Strategy

Diversity Is The Target Of Financial Advisory Scholarship

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White, middle-aged, affluent interests are
overrepresented in the New Zealand financial advice
industry, which desperately needs more diversity,
particularly from Women, Pasifika and Māori, says the
principal of a local financial advisory firm.

Dylan
Mann from The Advice Hub Limited is offering paid
scholarships – particularly to those displaced by Covid
– as a pathway to diversify the financial services
industry and help uplift some of our less affluent
communities.

Mann says Covid related job losses and
career changes have caused an influx of Kiwi’s seeking
personalised financial advice, and New Zealand doesn’t have
enough people qualified to deal with this influx.
Compounding the Covid issue is the looming Baby Boomer
bubble of Kiwis about to leave the workforce and
retire.

“The fact is that most financial advisers are
middle-aged white men over 55, who will focus on the
wealthy. We desperately need diversity – people who will
work with people of all walks of life and income levels.
Women, Pasifika and Māori financial advisers are rare, and
this needs to change. Giving personalised financial advice
to local communities needs to come from a new generation of
financial advisers that can best communicate, educate and
offer researched working strategies to their
problems.”

Mann says financial advisers are not the
same as budget advisers who work with debt because their
advice is about helping working people get ahead, build
wealth through investment and prepare for a better
retirement.

The Advice Hub Scholarship will pay for
the education that gets more women and more people of
Pacific and Māori descent from all around New Zealand
working as elite financial advisers.

“This new
generation of financial advisers will be empowered to help
their family, friends and wider community. The only way we
are going to improve outcomes for all New Zealanders is to
make personalised financial advice available to more
diversified groups, as well as to people on lower incomes
and the average-income Kiwis.”

Mann says The Advice
Hub has a formal agreement with the Open Polytechnic to fund
the course fees of 100 scholarships, enabling those
recipients to become licenced financial advisers. The online
course takes around three and six months. It includes a
tutor from the Open Polytechnic and a senior financial
adviser mentor from The Advice Hub, followed by full-time
employment within the New Zealand community.

The
scholarship will include:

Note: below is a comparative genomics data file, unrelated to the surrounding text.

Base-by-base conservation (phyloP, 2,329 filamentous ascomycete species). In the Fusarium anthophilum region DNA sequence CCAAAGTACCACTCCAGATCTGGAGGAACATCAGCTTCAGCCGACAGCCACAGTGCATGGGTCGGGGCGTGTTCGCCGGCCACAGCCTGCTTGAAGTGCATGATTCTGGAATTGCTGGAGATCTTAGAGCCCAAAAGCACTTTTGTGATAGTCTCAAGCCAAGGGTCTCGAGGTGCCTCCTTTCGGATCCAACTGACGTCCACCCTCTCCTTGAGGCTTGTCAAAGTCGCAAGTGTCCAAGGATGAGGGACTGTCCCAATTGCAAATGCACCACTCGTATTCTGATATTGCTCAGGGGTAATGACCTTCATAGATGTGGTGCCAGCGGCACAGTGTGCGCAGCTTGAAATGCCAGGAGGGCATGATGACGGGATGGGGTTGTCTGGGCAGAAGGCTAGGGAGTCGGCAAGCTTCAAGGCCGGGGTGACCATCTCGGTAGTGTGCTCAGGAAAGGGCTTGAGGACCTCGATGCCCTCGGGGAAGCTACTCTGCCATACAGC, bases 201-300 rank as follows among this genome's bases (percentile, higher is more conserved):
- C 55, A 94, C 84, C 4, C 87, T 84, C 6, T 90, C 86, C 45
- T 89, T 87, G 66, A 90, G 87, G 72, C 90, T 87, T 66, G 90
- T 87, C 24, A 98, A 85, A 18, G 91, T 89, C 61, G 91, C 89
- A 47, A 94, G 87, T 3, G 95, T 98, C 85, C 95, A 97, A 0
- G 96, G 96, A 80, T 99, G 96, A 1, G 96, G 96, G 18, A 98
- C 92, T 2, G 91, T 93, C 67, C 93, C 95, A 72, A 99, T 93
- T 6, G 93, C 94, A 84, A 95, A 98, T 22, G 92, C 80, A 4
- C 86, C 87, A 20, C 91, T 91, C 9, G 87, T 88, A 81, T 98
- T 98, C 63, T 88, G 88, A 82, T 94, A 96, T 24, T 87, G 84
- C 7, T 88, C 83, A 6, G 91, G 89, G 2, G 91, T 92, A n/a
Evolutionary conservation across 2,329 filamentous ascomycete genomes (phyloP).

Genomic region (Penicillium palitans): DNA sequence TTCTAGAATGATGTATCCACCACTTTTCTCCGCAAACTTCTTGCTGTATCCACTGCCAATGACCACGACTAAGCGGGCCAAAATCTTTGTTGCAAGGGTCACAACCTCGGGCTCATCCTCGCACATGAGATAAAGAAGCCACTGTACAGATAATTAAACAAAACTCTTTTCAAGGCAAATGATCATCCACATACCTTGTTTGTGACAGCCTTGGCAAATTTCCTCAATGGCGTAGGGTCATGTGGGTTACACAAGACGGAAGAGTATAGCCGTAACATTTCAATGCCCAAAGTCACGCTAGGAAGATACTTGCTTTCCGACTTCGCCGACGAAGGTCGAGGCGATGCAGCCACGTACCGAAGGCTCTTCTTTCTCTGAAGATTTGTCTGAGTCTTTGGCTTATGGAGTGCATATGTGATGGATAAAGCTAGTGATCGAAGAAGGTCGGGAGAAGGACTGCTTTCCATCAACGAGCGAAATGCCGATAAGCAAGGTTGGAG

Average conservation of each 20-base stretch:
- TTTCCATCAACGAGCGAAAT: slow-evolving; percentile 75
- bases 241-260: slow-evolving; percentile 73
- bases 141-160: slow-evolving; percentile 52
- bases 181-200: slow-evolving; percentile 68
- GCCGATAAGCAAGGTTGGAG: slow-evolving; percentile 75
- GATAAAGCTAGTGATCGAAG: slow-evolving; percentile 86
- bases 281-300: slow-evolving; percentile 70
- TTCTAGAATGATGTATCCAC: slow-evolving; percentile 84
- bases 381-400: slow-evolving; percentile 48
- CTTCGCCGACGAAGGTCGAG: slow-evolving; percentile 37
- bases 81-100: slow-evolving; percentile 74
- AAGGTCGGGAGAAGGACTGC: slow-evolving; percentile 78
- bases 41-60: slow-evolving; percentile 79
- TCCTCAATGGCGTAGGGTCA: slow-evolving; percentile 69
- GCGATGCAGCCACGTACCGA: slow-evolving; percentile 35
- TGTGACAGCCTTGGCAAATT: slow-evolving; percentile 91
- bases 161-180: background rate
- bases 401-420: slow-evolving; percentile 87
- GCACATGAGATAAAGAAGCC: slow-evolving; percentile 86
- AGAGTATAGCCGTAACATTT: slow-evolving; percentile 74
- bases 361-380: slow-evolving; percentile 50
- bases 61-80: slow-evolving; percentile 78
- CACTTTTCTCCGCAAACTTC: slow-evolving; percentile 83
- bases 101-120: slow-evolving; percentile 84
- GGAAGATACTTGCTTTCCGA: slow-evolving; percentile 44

• The entire cost of the
    qualification.
  • Financial Markets Authority
    registration fee.
  • Criminal, insolvency and credit
    checks.
  • The required malpractice and professional
    indemnity insurance.
  • The required Financial
    Ombudsman service.
  • And all the financial adviser
    tools “needed to be amazing”.

“I want people
who want to be part of the financial solution to stronger
financial community education,” Mann said.

To
qualify, candidates need to have a clear criminal history
for dishonesty (fraud or deception), be reasonably
comfortable with a computer and Microsoft programs and
provide a free credit check. A poor credit rating isn’t
necessarily a barrier to entry.

He offers the
following advice to people who are looking for a career or
changing careers:

1. Follow a lifestyle career that
gives you flexibility

Mann says that job loss may be
temporary for some, so it makes sense to choose something
with flexibility.

“If your job was in
tourism/aviation or hospitality, you can always go back to
travelling the world and the things you love when everything
opens up and still be a financial adviser.”

2.
Choose to help people

Mann says he grew up with no
financial stability after he was born to a mother who was
only 16-years-old at the time. Experiencing that lack of
financial stability drives him to help others from
underprivileged situations.

“There is nothing more
rewarding than sitting at a person’s kitchen table, hearing
their financial worries and then coming back to provide
personalised financial advice to protect and benefit that
family.”

3. Follow the demand

Mann says that
identifying market demand is a crucial career
strategy.

“There are around 2,000 investment advisers
in New Zealand, and the majority of our population are
‘Boomers’ who are about to retire with nobody to offer
them personalised financial advice on how to manage their
finances. Covid has weeded out most of the fluffy careers,
and those that remain have demonstrated that they are needed
through good times and bad.”

Mann says he is on a
mission to change the world by making personalised,
high-quality financial advice accessible to all people to
ensure that everybody benefits from the kind of financial
advice only the wealthy currently enjoy.

For
applications: https://forms.tah.co.nz/dylan/scholarship

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